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Posted by Auggie27 2004-02-21 15:54:54


You're right, Papa "Point Blank" is a near-classic in comparison or otherwise. I was in high school when that came out--I forgot it was the source! Even further off-topic: I'm a huge Coburn fan, loved the "Flint" movies (even) in my youth, and think it's great he finally won an Oscar before he checked out. (Nolte's dad in that dark but riveting "Affliction.")

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Posted by papalovesmambo 2004-02-21 16:11:55


ahhhh, affliction, whatta flick! mrs. mambo and i shared our first valentine's day watching "affliction" at lincoln plaza. do i know how to show a girl a good time or what?

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Posted by Jane2 2004-02-21 16:15:21


BB and Augie, very good posts, I agree with what you originally said. I don't want to get started on the religious aspects of the film and whatever Gibson believes in. I've learned not to debate certain topics, especially on line!

All I want to say is that he brilliantly created enough hype on this film to insure plenty of dough in his pocket.

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Posted by Dollypop 2004-02-21 16:34:35


This kind of hype can backfire. I remember that THE LAST TEMPTATION OF CHRIST had similar pre-release publicity. However, I'm pretty sure it performed poorly at the box office.

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Posted by papalovesmambo 2004-02-21 16:44:05


yeah, the slight difference being, dolly that the last temptation did not have preachers ending their sermons by exhorting their flocks to attend it. passion has that and more. the midwest is a big ol' place.

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Posted by Dollypop 2004-02-21 19:25:29


If Fr. Kevin so much as mentions this film in tomorrow's homily, I'll stand up and talk back to him. (I've done this before). Movies and church don't mix.

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Posted by papalovesmambo 2004-02-21 19:58:39


according to what i read, jane, it was based on demands from theatre owners and advance sales. but then, who's to say what's real and what's hype?

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Posted by Jane2 2004-02-21 21:03:46


Exactly, papa. I've become such a cynic in my old age, that I'm skeptical about everything. One thing I'm sure of though, is that the bottom line is almost *always* about money...

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Posted by Mister Matt 2004-02-21 21:06:40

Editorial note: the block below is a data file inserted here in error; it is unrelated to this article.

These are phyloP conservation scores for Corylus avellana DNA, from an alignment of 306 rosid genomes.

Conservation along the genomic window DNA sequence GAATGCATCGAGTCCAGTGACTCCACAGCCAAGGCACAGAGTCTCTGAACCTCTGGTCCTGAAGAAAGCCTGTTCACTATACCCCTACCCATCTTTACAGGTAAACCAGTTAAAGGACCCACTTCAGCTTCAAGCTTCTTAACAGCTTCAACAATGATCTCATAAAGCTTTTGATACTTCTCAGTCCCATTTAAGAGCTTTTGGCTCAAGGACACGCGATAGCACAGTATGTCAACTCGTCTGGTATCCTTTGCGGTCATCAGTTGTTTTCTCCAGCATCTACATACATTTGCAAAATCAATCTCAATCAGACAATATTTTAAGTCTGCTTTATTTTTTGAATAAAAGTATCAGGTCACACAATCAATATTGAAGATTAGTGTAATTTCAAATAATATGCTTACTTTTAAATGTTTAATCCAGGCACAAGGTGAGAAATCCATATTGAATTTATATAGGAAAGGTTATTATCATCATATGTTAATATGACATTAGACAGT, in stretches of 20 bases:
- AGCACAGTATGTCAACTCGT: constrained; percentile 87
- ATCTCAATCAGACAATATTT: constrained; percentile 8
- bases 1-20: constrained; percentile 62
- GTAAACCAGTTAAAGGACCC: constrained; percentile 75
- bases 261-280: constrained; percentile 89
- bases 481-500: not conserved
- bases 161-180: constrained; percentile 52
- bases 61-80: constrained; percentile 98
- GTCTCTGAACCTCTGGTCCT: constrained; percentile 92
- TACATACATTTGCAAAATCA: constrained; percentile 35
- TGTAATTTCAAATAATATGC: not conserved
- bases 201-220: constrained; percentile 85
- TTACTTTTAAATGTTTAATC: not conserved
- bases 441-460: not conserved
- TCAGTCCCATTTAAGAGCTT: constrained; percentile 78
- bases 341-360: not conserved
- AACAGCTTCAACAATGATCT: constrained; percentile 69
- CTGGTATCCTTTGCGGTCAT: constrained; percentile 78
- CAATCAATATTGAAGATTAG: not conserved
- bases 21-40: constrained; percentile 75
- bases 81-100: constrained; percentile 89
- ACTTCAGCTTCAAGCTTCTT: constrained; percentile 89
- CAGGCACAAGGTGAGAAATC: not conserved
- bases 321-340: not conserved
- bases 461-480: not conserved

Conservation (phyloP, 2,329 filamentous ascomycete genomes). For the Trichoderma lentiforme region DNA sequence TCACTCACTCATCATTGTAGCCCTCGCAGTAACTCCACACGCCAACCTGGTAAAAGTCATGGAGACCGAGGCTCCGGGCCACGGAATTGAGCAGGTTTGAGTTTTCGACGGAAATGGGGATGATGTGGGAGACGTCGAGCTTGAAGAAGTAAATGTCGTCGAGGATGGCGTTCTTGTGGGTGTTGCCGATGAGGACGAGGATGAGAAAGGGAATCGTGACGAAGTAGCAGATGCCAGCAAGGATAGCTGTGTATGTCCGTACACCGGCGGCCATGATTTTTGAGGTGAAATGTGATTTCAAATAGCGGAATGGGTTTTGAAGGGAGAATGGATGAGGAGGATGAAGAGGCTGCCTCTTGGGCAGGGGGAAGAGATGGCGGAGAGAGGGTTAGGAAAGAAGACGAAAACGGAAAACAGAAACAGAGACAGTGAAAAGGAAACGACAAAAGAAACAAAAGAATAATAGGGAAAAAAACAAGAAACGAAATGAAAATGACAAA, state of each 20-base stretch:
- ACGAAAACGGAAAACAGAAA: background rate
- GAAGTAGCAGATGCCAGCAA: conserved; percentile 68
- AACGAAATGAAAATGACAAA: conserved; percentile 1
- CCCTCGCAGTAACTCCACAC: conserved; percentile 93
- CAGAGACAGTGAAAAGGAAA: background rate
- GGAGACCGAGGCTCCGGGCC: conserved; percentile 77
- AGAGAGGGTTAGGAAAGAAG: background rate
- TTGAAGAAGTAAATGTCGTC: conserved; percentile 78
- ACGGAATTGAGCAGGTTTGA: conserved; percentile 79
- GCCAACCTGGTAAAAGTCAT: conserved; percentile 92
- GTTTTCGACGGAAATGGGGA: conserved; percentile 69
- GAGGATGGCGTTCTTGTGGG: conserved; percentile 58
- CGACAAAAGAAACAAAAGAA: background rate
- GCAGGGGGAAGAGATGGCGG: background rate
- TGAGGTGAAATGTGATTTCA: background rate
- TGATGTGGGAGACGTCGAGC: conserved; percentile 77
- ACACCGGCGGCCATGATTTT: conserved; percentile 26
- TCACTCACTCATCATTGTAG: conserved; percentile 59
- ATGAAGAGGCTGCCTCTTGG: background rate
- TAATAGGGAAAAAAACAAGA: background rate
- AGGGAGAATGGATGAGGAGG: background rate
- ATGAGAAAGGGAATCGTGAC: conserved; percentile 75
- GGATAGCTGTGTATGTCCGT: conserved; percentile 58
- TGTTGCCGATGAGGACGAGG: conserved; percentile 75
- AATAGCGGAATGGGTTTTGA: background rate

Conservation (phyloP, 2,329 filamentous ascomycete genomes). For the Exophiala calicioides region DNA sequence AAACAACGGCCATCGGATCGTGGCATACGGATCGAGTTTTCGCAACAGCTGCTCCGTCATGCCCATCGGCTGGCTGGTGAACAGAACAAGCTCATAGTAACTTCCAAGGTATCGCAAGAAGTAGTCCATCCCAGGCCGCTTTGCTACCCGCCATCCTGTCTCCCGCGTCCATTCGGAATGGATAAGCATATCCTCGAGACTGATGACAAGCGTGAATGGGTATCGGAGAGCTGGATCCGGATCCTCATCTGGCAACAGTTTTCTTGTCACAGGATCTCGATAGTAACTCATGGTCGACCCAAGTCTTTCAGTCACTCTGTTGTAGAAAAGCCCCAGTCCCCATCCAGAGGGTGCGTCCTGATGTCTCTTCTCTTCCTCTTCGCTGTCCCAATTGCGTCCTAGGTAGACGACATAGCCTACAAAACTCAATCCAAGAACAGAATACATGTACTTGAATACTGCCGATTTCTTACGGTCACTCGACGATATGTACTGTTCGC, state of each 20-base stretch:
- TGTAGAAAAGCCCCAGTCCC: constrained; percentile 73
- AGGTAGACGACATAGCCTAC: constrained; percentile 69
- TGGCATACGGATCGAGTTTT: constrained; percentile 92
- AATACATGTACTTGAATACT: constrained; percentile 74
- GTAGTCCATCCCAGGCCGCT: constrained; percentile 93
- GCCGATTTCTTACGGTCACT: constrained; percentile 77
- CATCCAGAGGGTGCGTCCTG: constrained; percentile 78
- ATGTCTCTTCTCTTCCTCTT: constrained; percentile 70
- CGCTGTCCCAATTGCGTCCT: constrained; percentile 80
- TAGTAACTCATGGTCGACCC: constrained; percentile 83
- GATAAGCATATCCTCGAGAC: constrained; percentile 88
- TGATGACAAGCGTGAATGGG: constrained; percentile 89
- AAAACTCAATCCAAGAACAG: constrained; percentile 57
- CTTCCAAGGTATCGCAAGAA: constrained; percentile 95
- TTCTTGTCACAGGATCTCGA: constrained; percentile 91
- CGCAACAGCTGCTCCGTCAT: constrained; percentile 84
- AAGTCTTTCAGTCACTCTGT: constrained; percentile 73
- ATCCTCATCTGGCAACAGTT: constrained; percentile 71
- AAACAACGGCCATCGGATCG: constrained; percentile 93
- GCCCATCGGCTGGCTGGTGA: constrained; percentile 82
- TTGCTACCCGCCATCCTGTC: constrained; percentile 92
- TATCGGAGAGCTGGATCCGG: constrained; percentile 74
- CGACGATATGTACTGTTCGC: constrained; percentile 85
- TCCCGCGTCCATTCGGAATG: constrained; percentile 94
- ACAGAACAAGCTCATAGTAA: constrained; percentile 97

Considering Jesus is white yet again, how accurate can it be? With Mel's bloodlust in the goriness of the project, I'm surprised he didn't ask Quentin Tarantino to direct it.

Kill Christ: Book 1

I think I'll skip it.

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Posted by Mrs B 2004-02-21 22:35:10


I love Mister Matt.

And I am back- for now. Since I was threatened with physical harm for offering an opinion on something NOT religous, why not jump back in? Especially when the parties involved in the threats have been traced and will br facing legal charges. But I digress.

I think Mel has the right to make the movie he wants, under freedom of speech. He is actually standing up for something he beleives in- hot many people actually do that.

That being said, his claims of accuracy are preposterous.People were crucified nude and as the blood went lower in the body, uhm how to say this delicately- people on crosses were not going to need Viagra if you catch my drift.

But God forbid Jesus be naked- that would sexualize him. And the fact that bodies sagged and did not stay in the nice lines depicted in crucifixions- well, why ruin a good shot? I will not even attempt to analyze the frightening psychological ramifiactions that Mel's hand is the one driving the spikes into Jesus's hands (Another point- the nails actually were driven into wrists- but gosh, why show those people claiming to have stigmata were wrong?)

As for what the film will do- it will polarize people. It is propaganda. Mel's remarks about wanting to kill Frank Rich's dog and stab him in the guts- well, gosh, what could be more "Christian" than killing people who differ in their beliefs? Kind of like people flying planes into buildings to prove they were carrying on a holy war against godless people. Mel is no different than Osama- using filmed images to sway people and cause religous discord. NOT Saddam- remember folks, Saddan was not behind 9/11- no matter what W's assertions and blurring of info would lead people who cannot think to think.

The fact Mel's father is on the record saying the Holocaust was exaggerated, that Mel has said in interviews his wife will not get to heaven because she was divorced (even though on Diane Sawyer he said anyone could get to heaven if they tried) make me feel queasy. Someone who deigns to speak for God without attendant miracles (and appearing in blockbusters does not count as a miracel, VARIETY be damned) is someone who holds little regard for humanity.

A zealot is a zealot- the whole "My God is better than your God" mentality is the reason there have been wars as long as there have been people.